Berkowitz: Katrina Unleashes Corporate Vultures
Katrina Unleashes Corporate Vultures
As the waters finally begin to recede from New Orleans, Joe Allbaugh’s gang of corporate contractors, start cashing in.
by Bill Berkowitz
Wednesday, September 14, 2005
"Private entrepreneurial activity and vision, not bureaucratic government, must be the engine to rebuild."
- From Tragedy to Triumph: Principled Solutions for Rebuilding Lives and Communities by Ed Meese, Stuart Butler, and Kim Holmes, The Heritage Foundation, September 12, 2005.
As the toxic waters inundating New Orleans receded into Lake Pontchartrain, headed for the Gulf of Mexico, huge corporations circled the devastated Gulf Coast like vultures. Kellogg Brown & Root (KBR), a subsidiary of the Houston, Texas-based Halliburton – the company formerly run by Vice President Dick Cheney, which has made hundreds of millions of dollars off the War in Iraq – inked a $16.6 million Navy contract to repair Gulf Coast military facilities. The Shaw Group, a Baton Rouge, La.-based $3 billion-a-year construction and engineering firm, announced, “that it had received two contracts of up to $100 million each, one from FEMA, the other from The Corps of Engineers, to work on levees, pump water out of New Orleans and provide assistance with housing,” the New York Times recently reported.
Both KBR and The Shaw Group have at least one thing in common; they are clients of Joseph M. Allbaugh, the former head of the Federal Emergency Management Agency. Allbaugh is the man principally responsible for bringing “Brownie” – Michael Brown, the woefully unprepared head of FEMA who recently resigned from the agency – on board. Allbaugh also spearheaded the Bush Administration’s efforts to downsize the agency.
In early September, Allbaugh came to Baton Rouge hunting up business for The Allbaugh Co., the Washington, DC-based lobbying outfit he and his wife Diane established after he left FEMA in 2003. The Allbaugh Co. specializes in advising companies how to get in on lucrative disaster relief projects.
In a related development, on Thursday, September 8, in a stroke of the pen that must have sent hearts fluttering at the conservative Heritage Foundation, President George W. Bush signed a proclamation voiding Section 3142(a) of title 40, of the US Code of Federal Regulations. That’s the section which provides that "every contract in excess of $2,000, to which the Federal Government or the District of Columbia is a party … shall contain a provision stating the minimum wages to be paid various classes or laborers and mechanics."
“The move,” wrote Kate Randall in a piece posted at the World Socialist Web Site, “will affect the thousands of workers who will be employed in the massive reconstruction operation in the wake of the hurricane disaster. With the suspension of the 1931 Davis-Bacon Act, companies will not be obligated to match the wages in these areas, which are already lower than in most parts of the country. In the New Orleans area, for example, the prevailing wage for an electrician is $14.30 and for a construction worker or a truck driver working on a levee it is about $9.”
AFL-CIO President John Sweeney said that issued a perfunctory statement criticizing Bush’s action. “Taking advantage of a national tragedy to get rid of a protection for workers the corporate backers of the White House have long wanted to remove is nothing less than profiteering,” Sweeney wrote. He concluded with a toothless appeal to Congress to reverse “this short-sighted decision.”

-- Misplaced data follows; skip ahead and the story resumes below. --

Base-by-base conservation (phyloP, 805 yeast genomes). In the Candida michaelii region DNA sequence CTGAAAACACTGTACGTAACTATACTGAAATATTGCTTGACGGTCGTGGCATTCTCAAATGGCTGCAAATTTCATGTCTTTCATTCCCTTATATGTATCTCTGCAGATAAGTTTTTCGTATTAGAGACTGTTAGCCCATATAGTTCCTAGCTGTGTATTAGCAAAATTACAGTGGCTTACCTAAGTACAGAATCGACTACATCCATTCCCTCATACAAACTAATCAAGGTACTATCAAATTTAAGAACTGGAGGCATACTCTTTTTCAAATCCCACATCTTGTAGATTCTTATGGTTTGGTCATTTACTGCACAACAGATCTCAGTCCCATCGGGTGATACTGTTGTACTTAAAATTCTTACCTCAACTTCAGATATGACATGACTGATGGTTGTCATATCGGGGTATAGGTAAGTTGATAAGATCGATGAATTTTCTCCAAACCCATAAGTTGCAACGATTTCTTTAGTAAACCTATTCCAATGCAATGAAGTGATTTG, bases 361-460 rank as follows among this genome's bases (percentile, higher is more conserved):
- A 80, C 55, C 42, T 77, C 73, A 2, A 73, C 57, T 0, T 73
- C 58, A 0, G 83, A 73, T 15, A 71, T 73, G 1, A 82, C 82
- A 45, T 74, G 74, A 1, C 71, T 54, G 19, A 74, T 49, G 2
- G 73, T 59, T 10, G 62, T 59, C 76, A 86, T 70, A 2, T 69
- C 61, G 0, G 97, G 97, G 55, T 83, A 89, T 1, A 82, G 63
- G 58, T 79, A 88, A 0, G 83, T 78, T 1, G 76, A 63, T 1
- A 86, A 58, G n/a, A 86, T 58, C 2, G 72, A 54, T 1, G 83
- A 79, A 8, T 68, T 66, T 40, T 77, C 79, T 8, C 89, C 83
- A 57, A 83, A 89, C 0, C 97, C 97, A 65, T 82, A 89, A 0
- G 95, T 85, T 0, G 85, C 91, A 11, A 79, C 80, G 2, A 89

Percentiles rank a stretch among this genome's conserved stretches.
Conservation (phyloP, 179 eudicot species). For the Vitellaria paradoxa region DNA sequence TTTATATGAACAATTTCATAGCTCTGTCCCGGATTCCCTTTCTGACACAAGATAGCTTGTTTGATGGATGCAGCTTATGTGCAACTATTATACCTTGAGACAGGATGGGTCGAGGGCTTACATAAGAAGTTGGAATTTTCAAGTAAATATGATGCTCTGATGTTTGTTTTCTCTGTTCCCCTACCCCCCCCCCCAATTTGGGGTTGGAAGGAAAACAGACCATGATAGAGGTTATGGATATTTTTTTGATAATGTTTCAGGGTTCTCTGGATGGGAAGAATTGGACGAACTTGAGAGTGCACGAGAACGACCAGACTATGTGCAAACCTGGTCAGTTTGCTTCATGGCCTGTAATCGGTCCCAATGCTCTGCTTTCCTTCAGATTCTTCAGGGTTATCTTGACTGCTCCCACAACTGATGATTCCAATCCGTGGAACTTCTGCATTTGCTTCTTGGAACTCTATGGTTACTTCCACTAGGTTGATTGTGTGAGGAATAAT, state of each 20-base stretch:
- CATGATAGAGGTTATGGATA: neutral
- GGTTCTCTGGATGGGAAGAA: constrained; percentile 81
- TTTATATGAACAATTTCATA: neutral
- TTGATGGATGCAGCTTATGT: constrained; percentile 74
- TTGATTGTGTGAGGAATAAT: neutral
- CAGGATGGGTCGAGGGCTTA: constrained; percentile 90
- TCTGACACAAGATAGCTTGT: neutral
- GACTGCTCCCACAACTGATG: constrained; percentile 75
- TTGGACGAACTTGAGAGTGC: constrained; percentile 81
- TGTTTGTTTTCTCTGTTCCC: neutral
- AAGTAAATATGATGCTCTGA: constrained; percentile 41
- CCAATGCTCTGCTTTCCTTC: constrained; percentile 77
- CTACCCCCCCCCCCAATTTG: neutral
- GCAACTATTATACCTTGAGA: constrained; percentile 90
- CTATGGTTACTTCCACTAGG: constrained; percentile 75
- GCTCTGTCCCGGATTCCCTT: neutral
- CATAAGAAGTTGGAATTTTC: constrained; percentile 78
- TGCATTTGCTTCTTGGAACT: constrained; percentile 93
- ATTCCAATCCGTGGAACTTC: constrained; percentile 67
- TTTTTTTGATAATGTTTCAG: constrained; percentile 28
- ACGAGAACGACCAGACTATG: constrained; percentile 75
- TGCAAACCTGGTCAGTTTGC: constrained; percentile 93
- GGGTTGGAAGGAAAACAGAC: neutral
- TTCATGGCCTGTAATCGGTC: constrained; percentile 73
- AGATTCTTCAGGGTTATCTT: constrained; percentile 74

Randall also reported that changes in federal contracting rules will allow contractors “to spend up to $250,000 on hurricane-related contracts and expenses without seeking competitive bids.” In addition, “Restrictions have also been eased that favored the contracting of small and minority-owned businesses. Previously only purchases up to $2,500 in normal circumstances, or $15,000 in emergencies, were exempt. Republicans have sought a change in these regulations for years.”
“Private contractors, guided by two former directors of the Federal Emergency Management Agency [Allbaugh and James Lee Witt, the agency head under President Clinton] and other well-connected lobbyists and consultants, are rushing to cash in on the unprecedented sums to be spent on Hurricane Katrina relief and reconstruction,” the New York Times reported on Saturday, September 10.
In what may likely be the “largest domestic rebuilding effort,” corporations large and small – but mostly large – are poised to “reap a windfall of business.”
With “normal federal contracting rules” already suspended and “hundreds of millions of dollars in no-bid contracts” already signed and billions at stake, the possibility for widespread “contract abuse, cronyism and waste that numerous investigations have uncovered in post-war Iraq, is likely to manifest itself, the Times pointed out.
In an op-ed piece in the Boston Globe, Robert Kuttner, co-editor of The American Prospect, described the Bush Administration’s carefully calibrated spin on its response to Hurricane Katrina: “The message: There's no point in playing a '’blame game,’ ….The New Orleans disaster just proves the unreliability of government in general rather than this feckless president in particular. We should be looking forward to rebuilding -- with the private sector taking the lead.”
Ultimately, “Katrina could even be a political windfall, [for the administration] promoting the campaign to cripple government, permanently displacing some reliable Democratic voters from the swing state of Louisiana, causing the faithful to rally 'round their beleaguered president, and knocking even more unpleasant news off the front pages and network TV.”
It appears that those that will reap the greatest benefits from the clean up and rebuilding efforts are corporations, particularly those receiving no bid contracts, and conservatives, whose reduce-government-at-all-cost agenda is coming to fruition.